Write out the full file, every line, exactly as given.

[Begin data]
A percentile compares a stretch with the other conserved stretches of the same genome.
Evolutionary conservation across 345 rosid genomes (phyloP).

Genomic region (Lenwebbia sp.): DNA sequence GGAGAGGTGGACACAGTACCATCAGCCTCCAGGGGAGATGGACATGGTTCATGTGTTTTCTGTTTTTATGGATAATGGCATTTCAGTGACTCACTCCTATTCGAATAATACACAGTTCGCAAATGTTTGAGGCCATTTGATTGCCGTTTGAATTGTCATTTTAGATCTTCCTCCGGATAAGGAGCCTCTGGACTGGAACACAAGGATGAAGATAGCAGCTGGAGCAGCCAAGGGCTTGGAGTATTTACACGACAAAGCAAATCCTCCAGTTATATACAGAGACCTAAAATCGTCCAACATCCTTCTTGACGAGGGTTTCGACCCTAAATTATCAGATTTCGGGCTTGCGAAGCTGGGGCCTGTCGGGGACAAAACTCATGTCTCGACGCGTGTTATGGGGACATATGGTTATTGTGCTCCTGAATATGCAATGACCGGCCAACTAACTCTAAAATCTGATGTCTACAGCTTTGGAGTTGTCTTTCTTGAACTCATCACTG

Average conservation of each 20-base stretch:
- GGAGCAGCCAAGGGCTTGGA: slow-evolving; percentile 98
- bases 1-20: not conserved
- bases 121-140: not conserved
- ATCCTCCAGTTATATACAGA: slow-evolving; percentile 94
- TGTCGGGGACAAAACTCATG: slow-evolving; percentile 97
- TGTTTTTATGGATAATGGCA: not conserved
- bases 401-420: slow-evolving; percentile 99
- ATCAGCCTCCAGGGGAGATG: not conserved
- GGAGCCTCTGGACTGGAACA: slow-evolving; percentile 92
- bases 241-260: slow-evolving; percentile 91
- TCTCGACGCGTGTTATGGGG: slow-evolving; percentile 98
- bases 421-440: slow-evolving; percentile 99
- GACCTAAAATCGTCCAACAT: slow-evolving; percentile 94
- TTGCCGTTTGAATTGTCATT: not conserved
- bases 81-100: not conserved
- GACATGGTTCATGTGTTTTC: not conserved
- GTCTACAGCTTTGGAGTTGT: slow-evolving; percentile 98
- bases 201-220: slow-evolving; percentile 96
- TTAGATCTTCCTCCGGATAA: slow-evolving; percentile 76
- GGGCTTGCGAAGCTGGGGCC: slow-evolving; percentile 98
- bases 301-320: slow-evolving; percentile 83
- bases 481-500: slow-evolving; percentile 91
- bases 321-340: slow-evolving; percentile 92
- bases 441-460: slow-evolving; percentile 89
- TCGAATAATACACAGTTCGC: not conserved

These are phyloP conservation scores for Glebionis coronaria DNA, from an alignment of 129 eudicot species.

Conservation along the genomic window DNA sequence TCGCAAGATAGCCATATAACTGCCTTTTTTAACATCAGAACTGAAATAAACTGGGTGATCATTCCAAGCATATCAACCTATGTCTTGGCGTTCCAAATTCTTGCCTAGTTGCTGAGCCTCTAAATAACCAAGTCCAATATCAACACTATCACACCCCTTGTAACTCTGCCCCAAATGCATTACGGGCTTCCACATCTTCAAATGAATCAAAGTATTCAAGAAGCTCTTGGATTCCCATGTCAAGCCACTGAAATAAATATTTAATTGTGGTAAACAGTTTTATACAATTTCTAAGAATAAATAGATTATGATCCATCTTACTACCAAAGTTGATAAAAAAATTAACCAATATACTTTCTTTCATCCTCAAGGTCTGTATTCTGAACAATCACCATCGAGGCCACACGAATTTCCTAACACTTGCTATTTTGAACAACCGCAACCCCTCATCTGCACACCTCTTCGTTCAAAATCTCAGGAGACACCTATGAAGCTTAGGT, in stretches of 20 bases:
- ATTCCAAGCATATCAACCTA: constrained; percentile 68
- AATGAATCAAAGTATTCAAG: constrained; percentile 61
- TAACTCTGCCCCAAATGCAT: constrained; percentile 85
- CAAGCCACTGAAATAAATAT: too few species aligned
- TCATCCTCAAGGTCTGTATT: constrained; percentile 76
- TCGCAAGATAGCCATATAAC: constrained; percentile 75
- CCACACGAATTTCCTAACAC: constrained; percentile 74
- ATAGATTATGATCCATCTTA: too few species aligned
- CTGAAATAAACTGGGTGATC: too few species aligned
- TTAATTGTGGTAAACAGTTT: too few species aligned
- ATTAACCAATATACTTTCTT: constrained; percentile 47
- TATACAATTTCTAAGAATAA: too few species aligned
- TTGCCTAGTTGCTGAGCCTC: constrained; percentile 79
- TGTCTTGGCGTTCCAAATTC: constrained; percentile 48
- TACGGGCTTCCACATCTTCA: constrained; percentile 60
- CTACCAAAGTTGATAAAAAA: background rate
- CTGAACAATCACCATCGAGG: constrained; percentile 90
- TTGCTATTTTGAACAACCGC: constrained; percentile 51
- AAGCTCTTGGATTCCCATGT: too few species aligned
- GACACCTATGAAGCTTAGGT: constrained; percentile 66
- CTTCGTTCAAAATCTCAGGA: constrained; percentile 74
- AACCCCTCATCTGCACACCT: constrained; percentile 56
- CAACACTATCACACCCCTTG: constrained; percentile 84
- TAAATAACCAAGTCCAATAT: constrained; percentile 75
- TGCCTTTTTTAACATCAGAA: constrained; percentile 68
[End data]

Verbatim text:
A percentile compares a stretch with the other conserved stretches of the same genome.
Evolutionary conservation across 345 rosid genomes (phyloP).

Genomic region (Lenwebbia sp.): DNA sequence GGAGAGGTGGACACAGTACCATCAGCCTCCAGGGGAGATGGACATGGTTCATGTGTTTTCTGTTTTTATGGATAATGGCATTTCAGTGACTCACTCCTATTCGAATAATACACAGTTCGCAAATGTTTGAGGCCATTTGATTGCCGTTTGAATTGTCATTTTAGATCTTCCTCCGGATAAGGAGCCTCTGGACTGGAACACAAGGATGAAGATAGCAGCTGGAGCAGCCAAGGGCTTGGAGTATTTACACGACAAAGCAAATCCTCCAGTTATATACAGAGACCTAAAATCGTCCAACATCCTTCTTGACGAGGGTTTCGACCCTAAATTATCAGATTTCGGGCTTGCGAAGCTGGGGCCTGTCGGGGACAAAACTCATGTCTCGACGCGTGTTATGGGGACATATGGTTATTGTGCTCCTGAATATGCAATGACCGGCCAACTAACTCTAAAATCTGATGTCTACAGCTTTGGAGTTGTCTTTCTTGAACTCATCACTG

Average conservation of each 20-base stretch:
- GGAGCAGCCAAGGGCTTGGA: slow-evolving; percentile 98
- bases 1-20: not conserved
- bases 121-140: not conserved
- ATCCTCCAGTTATATACAGA: slow-evolving; percentile 94
- TGTCGGGGACAAAACTCATG: slow-evolving; percentile 97
- TGTTTTTATGGATAATGGCA: not conserved
- bases 401-420: slow-evolving; percentile 99
- ATCAGCCTCCAGGGGAGATG: not conserved
- GGAGCCTCTGGACTGGAACA: slow-evolving; percentile 92
- bases 241-260: slow-evolving; percentile 91
- TCTCGACGCGTGTTATGGGG: slow-evolving; percentile 98
- bases 421-440: slow-evolving; percentile 99
- GACCTAAAATCGTCCAACAT: slow-evolving; percentile 94
- TTGCCGTTTGAATTGTCATT: not conserved
- bases 81-100: not conserved
- GACATGGTTCATGTGTTTTC: not conserved
- GTCTACAGCTTTGGAGTTGT: slow-evolving; percentile 98
- bases 201-220: slow-evolving; percentile 96
- TTAGATCTTCCTCCGGATAA: slow-evolving; percentile 76
- GGGCTTGCGAAGCTGGGGCC: slow-evolving; percentile 98
- bases 301-320: slow-evolving; percentile 83
- bases 481-500: slow-evolving; percentile 91
- bases 321-340: slow-evolving; percentile 92
- bases 441-460: slow-evolving; percentile 89
- TCGAATAATACACAGTTCGC: not conserved

These are phyloP conservation scores for Glebionis coronaria DNA, from an alignment of 129 eudicot species.

Conservation along the genomic window DNA sequence TCGCAAGATAGCCATATAACTGCCTTTTTTAACATCAGAACTGAAATAAACTGGGTGATCATTCCAAGCATATCAACCTATGTCTTGGCGTTCCAAATTCTTGCCTAGTTGCTGAGCCTCTAAATAACCAAGTCCAATATCAACACTATCACACCCCTTGTAACTCTGCCCCAAATGCATTACGGGCTTCCACATCTTCAAATGAATCAAAGTATTCAAGAAGCTCTTGGATTCCCATGTCAAGCCACTGAAATAAATATTTAATTGTGGTAAACAGTTTTATACAATTTCTAAGAATAAATAGATTATGATCCATCTTACTACCAAAGTTGATAAAAAAATTAACCAATATACTTTCTTTCATCCTCAAGGTCTGTATTCTGAACAATCACCATCGAGGCCACACGAATTTCCTAACACTTGCTATTTTGAACAACCGCAACCCCTCATCTGCACACCTCTTCGTTCAAAATCTCAGGAGACACCTATGAAGCTTAGGT, in stretches of 20 bases:
- ATTCCAAGCATATCAACCTA: constrained; percentile 68
- AATGAATCAAAGTATTCAAG: constrained; percentile 61
- TAACTCTGCCCCAAATGCAT: constrained; percentile 85
- CAAGCCACTGAAATAAATAT: too few species aligned
- TCATCCTCAAGGTCTGTATT: constrained; percentile 76
- TCGCAAGATAGCCATATAAC: constrained; percentile 75
- CCACACGAATTTCCTAACAC: constrained; percentile 74
- ATAGATTATGATCCATCTTA: too few species aligned
- CTGAAATAAACTGGGTGATC: too few species aligned
- TTAATTGTGGTAAACAGTTT: too few species aligned
- ATTAACCAATATACTTTCTT: constrained; percentile 47
- TATACAATTTCTAAGAATAA: too few species aligned
- TTGCCTAGTTGCTGAGCCTC: constrained; percentile 79
- TGTCTTGGCGTTCCAAATTC: constrained; percentile 48
- TACGGGCTTCCACATCTTCA: constrained; percentile 60
- CTACCAAAGTTGATAAAAAA: background rate
- CTGAACAATCACCATCGAGG: constrained; percentile 90
- TTGCTATTTTGAACAACCGC: constrained; percentile 51
- AAGCTCTTGGATTCCCATGT: too few species aligned
- GACACCTATGAAGCTTAGGT: constrained; percentile 66
- CTTCGTTCAAAATCTCAGGA: constrained; percentile 74
- AACCCCTCATCTGCACACCT: constrained; percentile 56
- CAACACTATCACACCCCTTG: constrained; percentile 84
- TAAATAACCAAGTCCAATAT: constrained; percentile 75
- TGCCTTTTTTAACATCAGAA: constrained; percentile 68